So here’s a few tips.
- If you live in Queensland and want to vote in the election, you can get on to the electoral roll right up until the night before the election, but if you want your name to appear on the printed electoral roll you need to register by 5pm this Saturday, 10 January 2015.
- If you’re not sure that you’re on the electoral roll, you can check here.
- If you’ve moved to a different address since the last Queensland election, you can update your address details here.
- If you want to enrol, you can do so here, but keep in mind that you will need to confirm your identity using your driver’s licence or Australian passport number or have someone who is enrolled confirm your identity.
- If you’re 17 at the moment but will be 18 on or before election day (31 January 2015), you can also enrol now.
- If you have other questions about enrolling to vote in the Queensland election on 31 January 2015, you may find the answer here. Otherwise, you can ask the Australian Electoral Commission using this contact page.
Like a criminal in the dock: there’s no other way to describe how Shadow Treasurer Joe Hockey appeared at his press conference today, delivering the Coalition’s long-awaited policy costings.
The man most likely to be in charge of the country’s finances next week showed all the telltale signs of a guilty party: sweating profusely, covering his mouth and constantly dropping his gaze to the floor as he devised his answers.
In a world where perception is fact, and appearance guides perception – particularly during an election when this is exponentially the case – Hockey epitomised the complete opposite of the economic competence he was trying to convey. And on which much of the Coalition’s campaign has been built.
Yet there was little wonder why Hockey looked guilty and ashamed, for he had just produced a mere eight pages of costings for the Coalition’s sixty policies and the means by which they would pay for them.
What a slap in the face for the (admittedly small in number) Australian voters who are genuinely interested in what a policy might cost and how that cost would be offset elsewhere. I’m accustomed to voters being treated like ignorant fools by politicians, their staff and their campaign teams, but this tactic is one of the greatest insults to our intelligence that I can recall.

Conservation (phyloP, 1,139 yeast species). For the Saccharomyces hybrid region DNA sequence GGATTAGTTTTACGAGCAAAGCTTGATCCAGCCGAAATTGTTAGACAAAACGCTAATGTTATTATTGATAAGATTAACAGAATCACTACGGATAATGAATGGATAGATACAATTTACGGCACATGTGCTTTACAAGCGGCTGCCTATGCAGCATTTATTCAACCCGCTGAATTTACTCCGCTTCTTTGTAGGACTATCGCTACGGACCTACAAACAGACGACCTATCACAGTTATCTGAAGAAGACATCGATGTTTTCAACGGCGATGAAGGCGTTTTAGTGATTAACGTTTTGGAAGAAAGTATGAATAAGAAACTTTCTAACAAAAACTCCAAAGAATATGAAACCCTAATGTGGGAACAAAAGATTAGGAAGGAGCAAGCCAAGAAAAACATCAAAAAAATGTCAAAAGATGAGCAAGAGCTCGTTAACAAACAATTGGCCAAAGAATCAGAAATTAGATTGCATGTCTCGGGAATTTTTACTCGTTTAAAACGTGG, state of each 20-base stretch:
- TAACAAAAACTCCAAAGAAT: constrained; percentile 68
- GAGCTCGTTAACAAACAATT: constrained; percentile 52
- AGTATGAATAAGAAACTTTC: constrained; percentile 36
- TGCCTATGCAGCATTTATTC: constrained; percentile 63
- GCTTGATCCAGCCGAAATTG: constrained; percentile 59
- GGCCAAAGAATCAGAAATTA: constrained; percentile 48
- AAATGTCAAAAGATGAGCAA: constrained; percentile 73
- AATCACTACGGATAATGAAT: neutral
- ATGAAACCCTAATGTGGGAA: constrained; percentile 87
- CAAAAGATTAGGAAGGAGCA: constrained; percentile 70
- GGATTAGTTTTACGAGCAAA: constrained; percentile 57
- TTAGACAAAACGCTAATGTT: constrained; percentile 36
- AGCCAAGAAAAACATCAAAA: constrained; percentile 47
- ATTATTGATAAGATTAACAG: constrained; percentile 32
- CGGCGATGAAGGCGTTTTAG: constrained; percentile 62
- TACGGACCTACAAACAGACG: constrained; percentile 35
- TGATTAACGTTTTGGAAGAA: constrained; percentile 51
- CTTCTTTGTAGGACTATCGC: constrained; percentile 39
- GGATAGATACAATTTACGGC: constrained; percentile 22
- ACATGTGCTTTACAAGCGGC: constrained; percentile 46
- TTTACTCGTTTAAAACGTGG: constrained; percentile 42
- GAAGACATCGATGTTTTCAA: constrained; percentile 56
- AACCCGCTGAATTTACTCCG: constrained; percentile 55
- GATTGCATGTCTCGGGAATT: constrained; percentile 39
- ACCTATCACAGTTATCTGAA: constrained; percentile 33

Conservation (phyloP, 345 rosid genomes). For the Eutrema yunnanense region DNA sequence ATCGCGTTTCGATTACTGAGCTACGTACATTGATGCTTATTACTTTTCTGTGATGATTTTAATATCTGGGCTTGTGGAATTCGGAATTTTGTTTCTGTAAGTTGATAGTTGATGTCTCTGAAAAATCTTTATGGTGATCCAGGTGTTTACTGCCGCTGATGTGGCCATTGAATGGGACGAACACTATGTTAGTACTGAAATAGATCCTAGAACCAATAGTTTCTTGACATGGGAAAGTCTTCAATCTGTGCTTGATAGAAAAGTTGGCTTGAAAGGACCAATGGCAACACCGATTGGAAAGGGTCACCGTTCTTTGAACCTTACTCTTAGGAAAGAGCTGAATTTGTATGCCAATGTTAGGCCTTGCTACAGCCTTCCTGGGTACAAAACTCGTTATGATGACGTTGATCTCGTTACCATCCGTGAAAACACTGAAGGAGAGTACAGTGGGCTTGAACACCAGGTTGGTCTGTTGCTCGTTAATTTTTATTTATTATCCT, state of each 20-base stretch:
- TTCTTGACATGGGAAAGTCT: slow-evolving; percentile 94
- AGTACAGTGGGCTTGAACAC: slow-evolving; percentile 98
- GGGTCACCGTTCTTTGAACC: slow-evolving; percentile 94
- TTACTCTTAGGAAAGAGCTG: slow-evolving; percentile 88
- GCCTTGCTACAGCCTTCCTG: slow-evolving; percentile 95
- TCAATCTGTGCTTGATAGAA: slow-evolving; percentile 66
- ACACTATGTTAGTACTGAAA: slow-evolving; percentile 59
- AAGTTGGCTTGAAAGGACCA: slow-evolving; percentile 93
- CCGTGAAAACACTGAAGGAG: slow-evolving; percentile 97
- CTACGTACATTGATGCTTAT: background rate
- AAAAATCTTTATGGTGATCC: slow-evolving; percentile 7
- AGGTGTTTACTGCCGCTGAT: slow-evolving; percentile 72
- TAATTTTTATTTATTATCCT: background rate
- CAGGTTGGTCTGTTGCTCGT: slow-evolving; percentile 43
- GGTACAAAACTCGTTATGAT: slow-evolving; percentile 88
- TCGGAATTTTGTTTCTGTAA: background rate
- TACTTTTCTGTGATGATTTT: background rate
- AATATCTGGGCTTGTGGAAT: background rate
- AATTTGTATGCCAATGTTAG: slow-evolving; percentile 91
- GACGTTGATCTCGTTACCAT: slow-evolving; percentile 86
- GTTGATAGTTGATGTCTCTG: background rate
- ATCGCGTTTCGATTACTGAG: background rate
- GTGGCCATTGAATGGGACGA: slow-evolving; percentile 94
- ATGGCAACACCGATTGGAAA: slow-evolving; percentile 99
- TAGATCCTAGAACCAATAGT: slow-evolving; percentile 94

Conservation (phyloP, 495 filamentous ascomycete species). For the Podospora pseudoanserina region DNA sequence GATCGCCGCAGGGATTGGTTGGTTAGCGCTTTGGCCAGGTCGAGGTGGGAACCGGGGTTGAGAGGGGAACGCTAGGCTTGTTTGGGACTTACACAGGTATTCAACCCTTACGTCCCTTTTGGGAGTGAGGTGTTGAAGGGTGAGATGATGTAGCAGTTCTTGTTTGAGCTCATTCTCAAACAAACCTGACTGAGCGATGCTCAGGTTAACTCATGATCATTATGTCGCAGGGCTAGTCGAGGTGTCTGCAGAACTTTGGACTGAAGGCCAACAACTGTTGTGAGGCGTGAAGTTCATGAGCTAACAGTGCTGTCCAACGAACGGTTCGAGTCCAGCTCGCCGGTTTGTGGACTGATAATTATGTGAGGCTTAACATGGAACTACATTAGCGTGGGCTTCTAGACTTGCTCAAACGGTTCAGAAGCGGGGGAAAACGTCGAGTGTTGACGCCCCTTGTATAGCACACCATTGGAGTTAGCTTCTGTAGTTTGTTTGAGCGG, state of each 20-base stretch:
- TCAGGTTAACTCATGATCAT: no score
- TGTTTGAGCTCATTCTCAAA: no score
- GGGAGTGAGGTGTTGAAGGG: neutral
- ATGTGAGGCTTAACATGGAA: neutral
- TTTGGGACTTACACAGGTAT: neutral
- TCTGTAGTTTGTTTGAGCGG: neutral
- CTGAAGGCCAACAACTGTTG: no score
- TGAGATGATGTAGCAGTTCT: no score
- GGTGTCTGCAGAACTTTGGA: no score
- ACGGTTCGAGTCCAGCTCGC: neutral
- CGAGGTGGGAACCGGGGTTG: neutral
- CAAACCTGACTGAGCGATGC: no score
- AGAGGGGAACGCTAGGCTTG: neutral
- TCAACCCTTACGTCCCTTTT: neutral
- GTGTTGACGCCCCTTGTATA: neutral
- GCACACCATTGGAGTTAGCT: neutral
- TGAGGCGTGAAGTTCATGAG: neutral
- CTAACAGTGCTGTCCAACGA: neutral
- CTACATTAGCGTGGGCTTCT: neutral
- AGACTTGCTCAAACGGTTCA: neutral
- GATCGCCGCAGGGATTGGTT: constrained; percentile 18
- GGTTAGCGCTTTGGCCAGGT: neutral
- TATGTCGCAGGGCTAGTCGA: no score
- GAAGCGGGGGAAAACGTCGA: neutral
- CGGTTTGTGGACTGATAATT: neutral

I’m not suggesting the Coalition’s costings are material to the election outcome. Voters have pretty much decided to choose the Liberal brand and at this stage it would require something like Abbott being caught with the proverbial goat for them to be persuaded otherwise.
I’m not even particularly fazed by the last minute release of the costings, considering the tactic has been employed by Opposition Leaders from both sides for at least the past four federal elections.
No, what gets MY goat is the contemptuous lack of anything that appears to be detail in the costings document – there’s not even a superficial attempt to satisfy those of us who want more than lowest common denominator information.
I wasn’t expecting the Coalition to produce an alternate version of the Federal Budget Papers, but I did expect a greater breakdown of the spending initiatives and the savings. How hard can it be to slap all the policies together in one publication accompanied by their costings? (That’s a rhetorical question – I know it’s not that hard).
The Coalition missed an opportunity today to shake the cynicism of a few doubting Thomases. A professional-looking publication showing a costings breakdown for every policy and the accompanying savings would have set the tone for the first week of a new Abbott Government, conveying: they’re professional and they’re competent.
Today’s exposition by Joe Hockey from the witness box has done just the opposite, conveying: they’re shonky and they’re hiding something.